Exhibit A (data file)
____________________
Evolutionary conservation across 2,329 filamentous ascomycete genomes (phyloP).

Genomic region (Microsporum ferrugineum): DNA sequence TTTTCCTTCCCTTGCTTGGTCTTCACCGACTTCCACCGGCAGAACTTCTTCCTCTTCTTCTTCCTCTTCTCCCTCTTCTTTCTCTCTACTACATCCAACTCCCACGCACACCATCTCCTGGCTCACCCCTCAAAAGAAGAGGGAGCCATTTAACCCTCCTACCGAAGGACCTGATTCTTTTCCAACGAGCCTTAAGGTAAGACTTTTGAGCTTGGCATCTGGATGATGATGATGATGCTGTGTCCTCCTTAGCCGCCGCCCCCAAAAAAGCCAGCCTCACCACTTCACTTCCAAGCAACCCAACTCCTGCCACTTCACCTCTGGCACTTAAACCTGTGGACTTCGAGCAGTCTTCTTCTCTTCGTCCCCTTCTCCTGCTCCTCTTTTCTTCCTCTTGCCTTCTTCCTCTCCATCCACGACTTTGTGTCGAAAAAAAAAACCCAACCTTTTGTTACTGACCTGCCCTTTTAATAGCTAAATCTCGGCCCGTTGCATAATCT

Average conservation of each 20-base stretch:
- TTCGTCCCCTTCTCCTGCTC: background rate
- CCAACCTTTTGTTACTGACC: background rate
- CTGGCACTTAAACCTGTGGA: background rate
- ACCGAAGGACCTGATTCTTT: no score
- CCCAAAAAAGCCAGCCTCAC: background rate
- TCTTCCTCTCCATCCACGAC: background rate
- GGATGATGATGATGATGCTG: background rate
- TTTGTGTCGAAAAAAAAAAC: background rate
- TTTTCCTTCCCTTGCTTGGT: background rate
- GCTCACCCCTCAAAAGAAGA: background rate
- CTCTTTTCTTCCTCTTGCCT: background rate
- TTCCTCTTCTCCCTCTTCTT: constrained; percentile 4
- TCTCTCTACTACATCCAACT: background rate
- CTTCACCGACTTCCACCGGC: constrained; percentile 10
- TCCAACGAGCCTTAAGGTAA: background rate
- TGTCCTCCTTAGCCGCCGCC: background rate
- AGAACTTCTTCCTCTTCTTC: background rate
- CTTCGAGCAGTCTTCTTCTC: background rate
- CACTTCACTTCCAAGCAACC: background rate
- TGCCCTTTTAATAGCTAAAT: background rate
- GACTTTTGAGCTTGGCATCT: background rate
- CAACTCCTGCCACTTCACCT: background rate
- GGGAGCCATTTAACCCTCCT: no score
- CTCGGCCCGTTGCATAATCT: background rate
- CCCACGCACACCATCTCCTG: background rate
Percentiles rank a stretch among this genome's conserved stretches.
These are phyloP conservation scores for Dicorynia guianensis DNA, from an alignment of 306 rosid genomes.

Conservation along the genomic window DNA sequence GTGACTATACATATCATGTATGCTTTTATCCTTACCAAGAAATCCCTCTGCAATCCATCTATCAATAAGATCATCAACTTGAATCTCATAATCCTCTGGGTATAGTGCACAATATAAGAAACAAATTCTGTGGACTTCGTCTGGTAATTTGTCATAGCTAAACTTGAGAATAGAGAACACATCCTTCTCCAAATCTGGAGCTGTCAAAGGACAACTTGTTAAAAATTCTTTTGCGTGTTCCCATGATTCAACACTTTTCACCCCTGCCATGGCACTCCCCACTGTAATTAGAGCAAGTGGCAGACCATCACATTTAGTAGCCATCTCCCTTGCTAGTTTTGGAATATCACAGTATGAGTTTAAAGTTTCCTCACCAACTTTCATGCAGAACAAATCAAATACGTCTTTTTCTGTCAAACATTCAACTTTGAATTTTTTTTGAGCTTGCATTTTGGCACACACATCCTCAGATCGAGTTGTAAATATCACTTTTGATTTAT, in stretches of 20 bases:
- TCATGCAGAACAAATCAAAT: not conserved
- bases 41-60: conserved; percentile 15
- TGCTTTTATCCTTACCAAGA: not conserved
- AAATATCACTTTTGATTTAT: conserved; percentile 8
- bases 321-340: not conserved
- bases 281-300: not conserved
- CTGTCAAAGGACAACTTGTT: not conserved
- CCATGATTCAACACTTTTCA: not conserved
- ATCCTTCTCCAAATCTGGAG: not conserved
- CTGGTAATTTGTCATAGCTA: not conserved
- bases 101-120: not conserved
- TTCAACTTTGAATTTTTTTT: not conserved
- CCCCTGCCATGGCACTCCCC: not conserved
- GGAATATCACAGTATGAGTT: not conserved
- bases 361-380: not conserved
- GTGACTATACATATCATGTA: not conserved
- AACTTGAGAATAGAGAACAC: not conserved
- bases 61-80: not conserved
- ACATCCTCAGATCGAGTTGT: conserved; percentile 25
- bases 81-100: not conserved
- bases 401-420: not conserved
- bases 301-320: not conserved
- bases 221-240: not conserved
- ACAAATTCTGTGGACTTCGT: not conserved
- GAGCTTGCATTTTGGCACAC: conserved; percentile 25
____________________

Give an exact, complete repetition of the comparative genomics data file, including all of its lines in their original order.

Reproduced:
Evolutionary conservation across 2,329 filamentous ascomycete genomes (phyloP).

Genomic region (Microsporum ferrugineum): DNA sequence TTTTCCTTCCCTTGCTTGGTCTTCACCGACTTCCACCGGCAGAACTTCTTCCTCTTCTTCTTCCTCTTCTCCCTCTTCTTTCTCTCTACTACATCCAACTCCCACGCACACCATCTCCTGGCTCACCCCTCAAAAGAAGAGGGAGCCATTTAACCCTCCTACCGAAGGACCTGATTCTTTTCCAACGAGCCTTAAGGTAAGACTTTTGAGCTTGGCATCTGGATGATGATGATGATGCTGTGTCCTCCTTAGCCGCCGCCCCCAAAAAAGCCAGCCTCACCACTTCACTTCCAAGCAACCCAACTCCTGCCACTTCACCTCTGGCACTTAAACCTGTGGACTTCGAGCAGTCTTCTTCTCTTCGTCCCCTTCTCCTGCTCCTCTTTTCTTCCTCTTGCCTTCTTCCTCTCCATCCACGACTTTGTGTCGAAAAAAAAAACCCAACCTTTTGTTACTGACCTGCCCTTTTAATAGCTAAATCTCGGCCCGTTGCATAATCT

Average conservation of each 20-base stretch:
- TTCGTCCCCTTCTCCTGCTC: background rate
- CCAACCTTTTGTTACTGACC: background rate
- CTGGCACTTAAACCTGTGGA: background rate
- ACCGAAGGACCTGATTCTTT: no score
- CCCAAAAAAGCCAGCCTCAC: background rate
- TCTTCCTCTCCATCCACGAC: background rate
- GGATGATGATGATGATGCTG: background rate
- TTTGTGTCGAAAAAAAAAAC: background rate
- TTTTCCTTCCCTTGCTTGGT: background rate
- GCTCACCCCTCAAAAGAAGA: background rate
- CTCTTTTCTTCCTCTTGCCT: background rate
- TTCCTCTTCTCCCTCTTCTT: constrained; percentile 4
- TCTCTCTACTACATCCAACT: background rate
- CTTCACCGACTTCCACCGGC: constrained; percentile 10
- TCCAACGAGCCTTAAGGTAA: background rate
- TGTCCTCCTTAGCCGCCGCC: background rate
- AGAACTTCTTCCTCTTCTTC: background rate
- CTTCGAGCAGTCTTCTTCTC: background rate
- CACTTCACTTCCAAGCAACC: background rate
- TGCCCTTTTAATAGCTAAAT: background rate
- GACTTTTGAGCTTGGCATCT: background rate
- CAACTCCTGCCACTTCACCT: background rate
- GGGAGCCATTTAACCCTCCT: no score
- CTCGGCCCGTTGCATAATCT: background rate
- CCCACGCACACCATCTCCTG: background rate
Percentiles rank a stretch among this genome's conserved stretches.
These are phyloP conservation scores for Dicorynia guianensis DNA, from an alignment of 306 rosid genomes.

Conservation along the genomic window DNA sequence GTGACTATACATATCATGTATGCTTTTATCCTTACCAAGAAATCCCTCTGCAATCCATCTATCAATAAGATCATCAACTTGAATCTCATAATCCTCTGGGTATAGTGCACAATATAAGAAACAAATTCTGTGGACTTCGTCTGGTAATTTGTCATAGCTAAACTTGAGAATAGAGAACACATCCTTCTCCAAATCTGGAGCTGTCAAAGGACAACTTGTTAAAAATTCTTTTGCGTGTTCCCATGATTCAACACTTTTCACCCCTGCCATGGCACTCCCCACTGTAATTAGAGCAAGTGGCAGACCATCACATTTAGTAGCCATCTCCCTTGCTAGTTTTGGAATATCACAGTATGAGTTTAAAGTTTCCTCACCAACTTTCATGCAGAACAAATCAAATACGTCTTTTTCTGTCAAACATTCAACTTTGAATTTTTTTTGAGCTTGCATTTTGGCACACACATCCTCAGATCGAGTTGTAAATATCACTTTTGATTTAT, in stretches of 20 bases:
- TCATGCAGAACAAATCAAAT: not conserved
- bases 41-60: conserved; percentile 15
- TGCTTTTATCCTTACCAAGA: not conserved
- AAATATCACTTTTGATTTAT: conserved; percentile 8
- bases 321-340: not conserved
- bases 281-300: not conserved
- CTGTCAAAGGACAACTTGTT: not conserved
- CCATGATTCAACACTTTTCA: not conserved
- ATCCTTCTCCAAATCTGGAG: not conserved
- CTGGTAATTTGTCATAGCTA: not conserved
- bases 101-120: not conserved
- TTCAACTTTGAATTTTTTTT: not conserved
- CCCCTGCCATGGCACTCCCC: not conserved
- GGAATATCACAGTATGAGTT: not conserved
- bases 361-380: not conserved
- GTGACTATACATATCATGTA: not conserved
- AACTTGAGAATAGAGAACAC: not conserved
- bases 61-80: not conserved
- ACATCCTCAGATCGAGTTGT: conserved; percentile 25
- bases 81-100: not conserved
- bases 401-420: not conserved
- bases 301-320: not conserved
- bases 221-240: not conserved
- ACAAATTCTGTGGACTTCGT: not conserved
- GAGCTTGCATTTTGGCACAC: conserved; percentile 25